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Woman with gout pain rubbing her foot near the big toe


Gout is a type of painful joint inflammation due to elevated blood levels of uric acid, which causes needle-shaped crystals to form around joints, especially in the feet.

There is no cure for gout, but a combination of medications and lifestyle changes (diet and exercise) are typically used to help manage the condition (NIAMS, Gout Overview).

Certain supplements and foods may be beneficial, some may reduce uric acid levels but may or may not reduce gout flare-ups, and some may potentially worsen the condition by increasing levels of uric acid.

In this article we discuss the effects on uric acid levels and gout of fish and fish oil, coffee, beer, animal meat, milk proteins (including whey protein), vegetable proteins, fructose, lemon juice, tart cherry juice, vitamin A, vitamin C, and niacin.

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September 7, 2016

I was diagnosed with gout several years ago. I had many painful bouts before we knew what was causing the problem. My uric acid level was just borderline. Doctor put me on allopurinol and I have had no problems since. I eat lots of fruits of all kinds, but do not drink juices. I also eat oily fish and asparagus. Sometimes modern medicine works quite well!!!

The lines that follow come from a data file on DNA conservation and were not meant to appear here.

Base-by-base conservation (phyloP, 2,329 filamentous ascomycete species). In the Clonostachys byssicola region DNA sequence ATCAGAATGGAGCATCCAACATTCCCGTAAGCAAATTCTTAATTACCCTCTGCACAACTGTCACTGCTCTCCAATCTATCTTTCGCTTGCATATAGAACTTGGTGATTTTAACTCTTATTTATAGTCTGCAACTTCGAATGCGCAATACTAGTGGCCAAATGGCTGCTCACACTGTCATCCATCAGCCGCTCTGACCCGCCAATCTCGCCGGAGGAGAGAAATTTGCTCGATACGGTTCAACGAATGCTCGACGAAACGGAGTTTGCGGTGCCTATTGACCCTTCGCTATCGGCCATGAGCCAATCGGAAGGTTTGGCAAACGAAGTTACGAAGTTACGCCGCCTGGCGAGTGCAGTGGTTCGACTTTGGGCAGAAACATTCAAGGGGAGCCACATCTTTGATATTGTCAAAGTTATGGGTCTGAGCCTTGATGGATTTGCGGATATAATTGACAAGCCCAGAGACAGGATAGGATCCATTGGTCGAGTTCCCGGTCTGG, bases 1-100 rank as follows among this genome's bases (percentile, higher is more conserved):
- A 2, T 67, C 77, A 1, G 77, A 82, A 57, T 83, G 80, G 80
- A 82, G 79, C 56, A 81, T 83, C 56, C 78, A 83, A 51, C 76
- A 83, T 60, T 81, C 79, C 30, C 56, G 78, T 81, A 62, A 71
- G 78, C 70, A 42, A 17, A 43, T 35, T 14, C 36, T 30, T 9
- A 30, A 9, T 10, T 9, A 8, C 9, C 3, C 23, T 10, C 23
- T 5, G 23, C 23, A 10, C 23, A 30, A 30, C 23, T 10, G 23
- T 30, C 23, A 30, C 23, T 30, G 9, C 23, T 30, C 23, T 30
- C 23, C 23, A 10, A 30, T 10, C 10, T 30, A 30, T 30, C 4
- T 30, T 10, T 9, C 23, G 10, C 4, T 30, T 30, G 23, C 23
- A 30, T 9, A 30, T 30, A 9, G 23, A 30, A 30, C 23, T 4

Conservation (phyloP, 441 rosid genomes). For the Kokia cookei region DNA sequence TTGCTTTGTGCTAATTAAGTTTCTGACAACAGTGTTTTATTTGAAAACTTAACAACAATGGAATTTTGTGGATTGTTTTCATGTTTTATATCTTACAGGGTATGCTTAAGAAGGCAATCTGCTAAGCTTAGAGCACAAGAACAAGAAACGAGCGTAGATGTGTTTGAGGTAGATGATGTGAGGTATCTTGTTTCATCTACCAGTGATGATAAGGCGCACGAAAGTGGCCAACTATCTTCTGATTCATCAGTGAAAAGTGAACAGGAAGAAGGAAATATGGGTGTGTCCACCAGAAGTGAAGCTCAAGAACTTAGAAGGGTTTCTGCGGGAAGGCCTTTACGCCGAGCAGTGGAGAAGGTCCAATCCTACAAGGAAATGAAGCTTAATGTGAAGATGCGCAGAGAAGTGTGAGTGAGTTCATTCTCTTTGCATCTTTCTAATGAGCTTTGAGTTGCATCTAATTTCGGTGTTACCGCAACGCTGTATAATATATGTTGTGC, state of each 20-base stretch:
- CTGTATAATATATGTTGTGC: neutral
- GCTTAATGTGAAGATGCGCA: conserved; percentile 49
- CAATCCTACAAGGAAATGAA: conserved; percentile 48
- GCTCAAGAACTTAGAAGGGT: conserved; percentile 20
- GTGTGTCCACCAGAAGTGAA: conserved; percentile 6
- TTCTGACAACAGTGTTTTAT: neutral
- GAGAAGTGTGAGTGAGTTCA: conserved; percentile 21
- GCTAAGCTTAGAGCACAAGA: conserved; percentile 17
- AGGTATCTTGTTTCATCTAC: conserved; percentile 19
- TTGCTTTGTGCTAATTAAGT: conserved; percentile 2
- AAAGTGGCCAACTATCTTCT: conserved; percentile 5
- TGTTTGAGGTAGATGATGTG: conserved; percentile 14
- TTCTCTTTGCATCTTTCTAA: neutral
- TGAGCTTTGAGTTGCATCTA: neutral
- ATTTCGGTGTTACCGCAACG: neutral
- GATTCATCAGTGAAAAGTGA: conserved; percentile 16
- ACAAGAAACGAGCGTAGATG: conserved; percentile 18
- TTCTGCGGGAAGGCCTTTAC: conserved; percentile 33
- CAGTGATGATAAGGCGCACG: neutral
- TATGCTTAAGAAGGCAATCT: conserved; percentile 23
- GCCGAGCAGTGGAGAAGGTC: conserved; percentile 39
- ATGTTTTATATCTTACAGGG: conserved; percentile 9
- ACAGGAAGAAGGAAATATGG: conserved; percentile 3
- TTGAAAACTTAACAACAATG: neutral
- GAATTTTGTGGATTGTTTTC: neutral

September 7, 2016

I didn't eat the usual diet associated with high uric acid, and didn't know what was causing my gout. Then the 2010 studies associating fructose with gout came out -- and I haven't had problems since. Fructose, a monosaccharide, isn't just found in high fructose corn syrup; it also composes half of every sucrose molecule. It's also the sugar found in most fruits, as well as vegetables like tomatoes. I used to think a nice big glass of orange juice was pure sunshiny health. I gave it up, along with sugar, and am careful about the amount of fruit I eat (mostly berries now). No more gout, and no medication involved.